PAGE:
I find that distraction is best. Fill a litter tray with compost and attract them to that instead. My three cats go where I have laid an area of mulch. They seem to prefer it there rather than among my veges. For people who are troubled by other people’s cats, the answer is to get your own cat!

Barb Hyde, Manawatu

9. Cat biscuits

Scatter dry cat biscuits around the area and replenish as required. Supposedly cats won’t “toilet” where there’s a food source.

Maureen

20 ways to keep cats out of your garden

Plant catnip away from your veg patch.

10. Wallys cat repellent

My solution is Wallys Cat Repellent, purchased online for $16 at gardenews.co.nz. This product is napthalene crystals and while it smells quite fresh and clean to humans, felines detest it and it certainly works. It is not harmful to animals or birds apparently. I have no hesitation in fully recommending this product.

Mavis Clifton, Lower Hutt

11. Sheep pellets

Living in an area with a lot of cats, including one of my own, and being one of the few people with a garden, mine became the communal gathering place. I noticed the only garden they didn’t touch was my vegetable box where I had spread sheep pellets on top but hadn’t dug them in. So, I did this with the rest of the garden and watched cats sniff the garden, then back off and make other ablution arrangements. Repeat the application once they start to break down and you are not only cat-free, but are adding nitrogen to your soil. Spread about a handful of pellets every couple of square metres.

Mari Hewson, Waimate

12. Coffee grounds & plastic milk bottles

I have about a dozen cats that visit my home, probably because I don’t own a cat. I appreciate them for dealing to rodents, but I didn’t like them doing their business in my flower and vege gardens. I solved this by sprinkling spent coffee grounds around the plants. I also use mesh to stop the birds and cats from digging up my newly sown seeds and cut milk bottles for seedlings. When the seedlings reach the top of the milk bottles I pull the bottles off. Cats and birds don’t touch my seedlings when they are like this.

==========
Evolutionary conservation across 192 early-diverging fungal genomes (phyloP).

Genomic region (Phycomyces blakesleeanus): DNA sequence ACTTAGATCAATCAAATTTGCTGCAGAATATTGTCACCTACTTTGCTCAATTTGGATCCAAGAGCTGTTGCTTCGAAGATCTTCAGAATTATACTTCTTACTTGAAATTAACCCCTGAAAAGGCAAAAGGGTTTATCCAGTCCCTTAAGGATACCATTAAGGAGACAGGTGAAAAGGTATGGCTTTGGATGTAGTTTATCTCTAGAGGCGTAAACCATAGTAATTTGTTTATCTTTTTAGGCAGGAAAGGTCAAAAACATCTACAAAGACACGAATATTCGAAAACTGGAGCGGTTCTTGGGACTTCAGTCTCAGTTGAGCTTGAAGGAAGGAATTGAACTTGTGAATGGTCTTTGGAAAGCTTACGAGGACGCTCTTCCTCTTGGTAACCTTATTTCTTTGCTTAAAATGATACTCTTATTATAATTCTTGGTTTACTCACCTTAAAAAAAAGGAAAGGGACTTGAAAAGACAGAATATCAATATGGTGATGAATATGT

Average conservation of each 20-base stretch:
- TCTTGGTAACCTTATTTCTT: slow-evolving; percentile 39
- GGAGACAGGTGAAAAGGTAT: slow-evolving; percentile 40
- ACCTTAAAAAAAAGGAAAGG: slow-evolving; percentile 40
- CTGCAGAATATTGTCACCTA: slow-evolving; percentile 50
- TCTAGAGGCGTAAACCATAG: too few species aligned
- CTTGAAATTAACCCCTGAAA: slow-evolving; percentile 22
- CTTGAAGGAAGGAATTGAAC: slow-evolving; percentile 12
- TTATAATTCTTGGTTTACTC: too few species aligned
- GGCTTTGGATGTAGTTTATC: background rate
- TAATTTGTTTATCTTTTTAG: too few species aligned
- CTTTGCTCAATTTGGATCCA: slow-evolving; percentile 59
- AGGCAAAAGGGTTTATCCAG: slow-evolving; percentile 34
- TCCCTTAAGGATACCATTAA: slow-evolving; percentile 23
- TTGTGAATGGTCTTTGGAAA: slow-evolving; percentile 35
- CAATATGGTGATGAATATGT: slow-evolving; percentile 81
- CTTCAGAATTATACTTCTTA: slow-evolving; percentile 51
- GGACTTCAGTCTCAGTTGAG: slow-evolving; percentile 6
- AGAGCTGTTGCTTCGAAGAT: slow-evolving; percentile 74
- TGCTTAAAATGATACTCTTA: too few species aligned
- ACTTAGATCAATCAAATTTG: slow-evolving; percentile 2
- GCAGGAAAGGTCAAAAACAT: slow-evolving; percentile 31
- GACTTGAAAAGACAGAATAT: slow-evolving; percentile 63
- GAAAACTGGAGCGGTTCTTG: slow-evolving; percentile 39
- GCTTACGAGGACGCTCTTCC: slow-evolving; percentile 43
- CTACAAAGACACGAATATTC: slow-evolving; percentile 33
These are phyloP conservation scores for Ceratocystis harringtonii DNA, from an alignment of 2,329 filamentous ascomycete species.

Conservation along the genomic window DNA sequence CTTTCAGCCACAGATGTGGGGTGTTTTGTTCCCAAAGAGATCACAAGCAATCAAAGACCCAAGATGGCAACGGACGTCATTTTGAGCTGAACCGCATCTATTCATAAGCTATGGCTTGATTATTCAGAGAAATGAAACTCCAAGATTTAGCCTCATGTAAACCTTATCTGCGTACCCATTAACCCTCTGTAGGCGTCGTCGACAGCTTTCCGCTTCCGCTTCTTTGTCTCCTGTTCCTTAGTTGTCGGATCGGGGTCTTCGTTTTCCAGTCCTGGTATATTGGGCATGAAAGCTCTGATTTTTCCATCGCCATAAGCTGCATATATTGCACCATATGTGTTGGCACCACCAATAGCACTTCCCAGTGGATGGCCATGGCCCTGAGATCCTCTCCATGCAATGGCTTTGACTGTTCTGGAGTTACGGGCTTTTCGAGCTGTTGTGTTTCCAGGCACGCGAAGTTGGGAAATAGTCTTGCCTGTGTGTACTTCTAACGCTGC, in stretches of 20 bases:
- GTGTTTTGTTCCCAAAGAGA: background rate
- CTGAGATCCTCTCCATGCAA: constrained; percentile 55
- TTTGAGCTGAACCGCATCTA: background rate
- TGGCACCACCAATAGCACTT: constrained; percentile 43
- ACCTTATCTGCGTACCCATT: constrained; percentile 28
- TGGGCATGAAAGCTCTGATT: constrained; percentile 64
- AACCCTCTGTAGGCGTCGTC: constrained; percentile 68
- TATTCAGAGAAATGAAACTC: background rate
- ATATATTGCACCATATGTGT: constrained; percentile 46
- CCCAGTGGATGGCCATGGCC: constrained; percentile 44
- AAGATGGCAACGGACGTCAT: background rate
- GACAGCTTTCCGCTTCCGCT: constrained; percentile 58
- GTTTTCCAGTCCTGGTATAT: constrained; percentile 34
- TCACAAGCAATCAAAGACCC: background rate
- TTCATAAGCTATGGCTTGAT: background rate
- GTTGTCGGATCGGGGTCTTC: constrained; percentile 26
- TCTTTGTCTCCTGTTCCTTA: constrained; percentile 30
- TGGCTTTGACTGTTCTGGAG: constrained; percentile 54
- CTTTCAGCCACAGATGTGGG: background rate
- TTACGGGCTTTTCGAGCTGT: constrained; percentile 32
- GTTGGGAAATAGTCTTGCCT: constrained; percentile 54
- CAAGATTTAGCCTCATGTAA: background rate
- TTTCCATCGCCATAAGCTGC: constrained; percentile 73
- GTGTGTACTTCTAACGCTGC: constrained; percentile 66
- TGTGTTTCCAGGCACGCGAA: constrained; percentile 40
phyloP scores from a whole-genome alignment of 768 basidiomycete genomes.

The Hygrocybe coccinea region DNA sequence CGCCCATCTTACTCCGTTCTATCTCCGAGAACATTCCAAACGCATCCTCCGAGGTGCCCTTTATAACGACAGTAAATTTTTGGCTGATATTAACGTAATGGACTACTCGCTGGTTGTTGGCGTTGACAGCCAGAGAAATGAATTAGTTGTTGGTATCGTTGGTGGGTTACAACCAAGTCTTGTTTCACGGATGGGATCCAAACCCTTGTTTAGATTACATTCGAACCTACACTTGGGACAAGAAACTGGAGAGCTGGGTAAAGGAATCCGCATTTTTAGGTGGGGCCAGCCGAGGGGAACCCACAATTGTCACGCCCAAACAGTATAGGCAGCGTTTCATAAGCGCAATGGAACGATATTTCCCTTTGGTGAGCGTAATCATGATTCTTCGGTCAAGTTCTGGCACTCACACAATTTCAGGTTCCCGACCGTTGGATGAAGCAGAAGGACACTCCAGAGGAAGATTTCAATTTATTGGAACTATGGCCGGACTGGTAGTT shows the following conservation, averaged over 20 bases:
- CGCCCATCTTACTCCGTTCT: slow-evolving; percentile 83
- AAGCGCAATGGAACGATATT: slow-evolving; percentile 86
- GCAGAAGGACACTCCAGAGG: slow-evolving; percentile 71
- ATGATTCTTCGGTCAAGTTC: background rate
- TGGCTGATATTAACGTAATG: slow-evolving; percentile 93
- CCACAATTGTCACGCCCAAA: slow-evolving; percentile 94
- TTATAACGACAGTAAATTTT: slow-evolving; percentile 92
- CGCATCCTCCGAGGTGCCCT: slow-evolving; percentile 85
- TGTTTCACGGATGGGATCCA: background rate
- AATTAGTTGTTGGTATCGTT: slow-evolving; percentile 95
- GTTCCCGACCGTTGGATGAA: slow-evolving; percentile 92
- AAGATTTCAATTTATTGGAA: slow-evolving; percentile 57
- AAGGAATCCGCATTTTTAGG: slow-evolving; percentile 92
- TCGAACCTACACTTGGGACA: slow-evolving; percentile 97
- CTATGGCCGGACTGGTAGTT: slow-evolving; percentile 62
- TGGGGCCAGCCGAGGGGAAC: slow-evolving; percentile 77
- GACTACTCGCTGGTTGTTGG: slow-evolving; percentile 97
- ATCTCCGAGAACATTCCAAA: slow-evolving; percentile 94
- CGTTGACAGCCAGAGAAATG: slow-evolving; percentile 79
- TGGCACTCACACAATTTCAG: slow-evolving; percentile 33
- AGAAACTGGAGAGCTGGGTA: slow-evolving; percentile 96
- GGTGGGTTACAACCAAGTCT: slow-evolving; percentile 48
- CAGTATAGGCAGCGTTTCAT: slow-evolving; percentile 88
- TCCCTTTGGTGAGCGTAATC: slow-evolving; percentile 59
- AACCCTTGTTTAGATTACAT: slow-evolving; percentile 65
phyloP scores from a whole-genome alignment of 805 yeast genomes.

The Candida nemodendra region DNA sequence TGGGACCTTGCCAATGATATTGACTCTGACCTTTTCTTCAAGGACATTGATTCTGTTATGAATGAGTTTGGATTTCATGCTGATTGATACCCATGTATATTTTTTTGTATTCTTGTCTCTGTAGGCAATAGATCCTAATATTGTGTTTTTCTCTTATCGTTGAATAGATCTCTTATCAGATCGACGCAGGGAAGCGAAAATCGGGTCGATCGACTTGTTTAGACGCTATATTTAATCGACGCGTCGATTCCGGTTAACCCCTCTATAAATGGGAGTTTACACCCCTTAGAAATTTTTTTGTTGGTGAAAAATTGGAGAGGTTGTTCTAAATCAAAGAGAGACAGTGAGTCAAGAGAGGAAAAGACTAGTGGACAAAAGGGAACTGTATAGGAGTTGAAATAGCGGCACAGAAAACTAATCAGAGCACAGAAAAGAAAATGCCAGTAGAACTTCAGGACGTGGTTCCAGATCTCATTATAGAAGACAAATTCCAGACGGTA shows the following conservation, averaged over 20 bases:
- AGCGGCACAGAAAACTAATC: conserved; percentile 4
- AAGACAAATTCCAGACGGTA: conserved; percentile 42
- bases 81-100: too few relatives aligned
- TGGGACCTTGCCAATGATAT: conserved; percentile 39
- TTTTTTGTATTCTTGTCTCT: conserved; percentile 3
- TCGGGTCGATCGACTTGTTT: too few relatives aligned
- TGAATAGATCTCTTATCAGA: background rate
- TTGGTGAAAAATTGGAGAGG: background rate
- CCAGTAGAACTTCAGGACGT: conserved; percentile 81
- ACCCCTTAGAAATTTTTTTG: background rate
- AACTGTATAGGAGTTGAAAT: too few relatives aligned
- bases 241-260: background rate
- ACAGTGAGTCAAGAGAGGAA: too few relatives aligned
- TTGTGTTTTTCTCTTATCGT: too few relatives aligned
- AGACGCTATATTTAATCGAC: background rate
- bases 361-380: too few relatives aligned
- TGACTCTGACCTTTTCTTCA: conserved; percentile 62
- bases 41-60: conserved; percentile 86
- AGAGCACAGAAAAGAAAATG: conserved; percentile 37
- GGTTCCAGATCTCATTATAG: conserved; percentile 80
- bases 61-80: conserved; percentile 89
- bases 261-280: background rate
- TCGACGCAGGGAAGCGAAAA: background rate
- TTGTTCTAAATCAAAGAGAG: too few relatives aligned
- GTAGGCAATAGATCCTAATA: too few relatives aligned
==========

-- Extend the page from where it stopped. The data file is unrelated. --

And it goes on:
Linda Power

20 ways to keep cats out of your garden

LINDA POWER

Linda Power’s broad bean seedlings protected by milk bottles.

13. Pepper

I buy packs of white pepper and transfer them into a sprinkle container. When I’ve sown seeds or have vulnerable seedlings, I simply sprinkle it around the area. It keeps the neighbour’s cats away, doesn’t harm plants or the garden and is easy to reapply after rain or watering.

Ray Anderson

15. Citronella tea bags

Keep your used tea bags and soak them in the citronella oil available at hardware stores, the type that’s used to burn in barbecue lamps to keep mozzies away. They need to be re-squirted with the solution every three to four days, and dispersed around the garden.

Peter Thorburn

[external_link offset=2]

14. Pot covers

Using old plant pots with bamboo stakes to keep cats at bay really works wonders. It’s extremely cheap and is a great way to use those old plastic pots. The cats can’t position themselves comfortably nor get a good rake at the ground to disturb your plants.

Carol Garnett

20 ways to keep cats out of your garden

Use old plastic pots to cat-proof your plot.

16. Lawn clippings

I cover any bare earth with thin layers of grass clippings. I was sceptical at first as did not think this would keep cats off, however it works well. You do need to keep topping the areas up but it is worth it.

Chris Sorensen

17. Rose prunings

I stick my rose prunings through my vege garden. Not only does it stop my cats, you also have the chance of the prunings rooting and having some free roses.

Katrina Christison

18. Mothballs

Just pop mothballs around your vege patch and they’ll repel cats every time. They slowly break down with the rain, but at a couple of dollars a pack it’s a cheap, effective solution.

Rose Brown

19. Lemon balm

We had trouble with cats at our kindergarten, always pooing on the bark area. We planted lemon balm along the fenceline as a deterrent. I’m not sure if it really worked but we had plenty of lemon balm for our herbal tea!

Maree Riordan

20 ways to keep cats out of your garden

123RF.COM

You could get a dog to keep the cats away…. but who knows if that’ll work!

20. Vicks Vaporub

Remove the cat poo quickly so other cats don’t try to reclaim the area. Smear rocks or sticks with Vicks VapoRub and push them into the vege garden.

Candice[external_footer]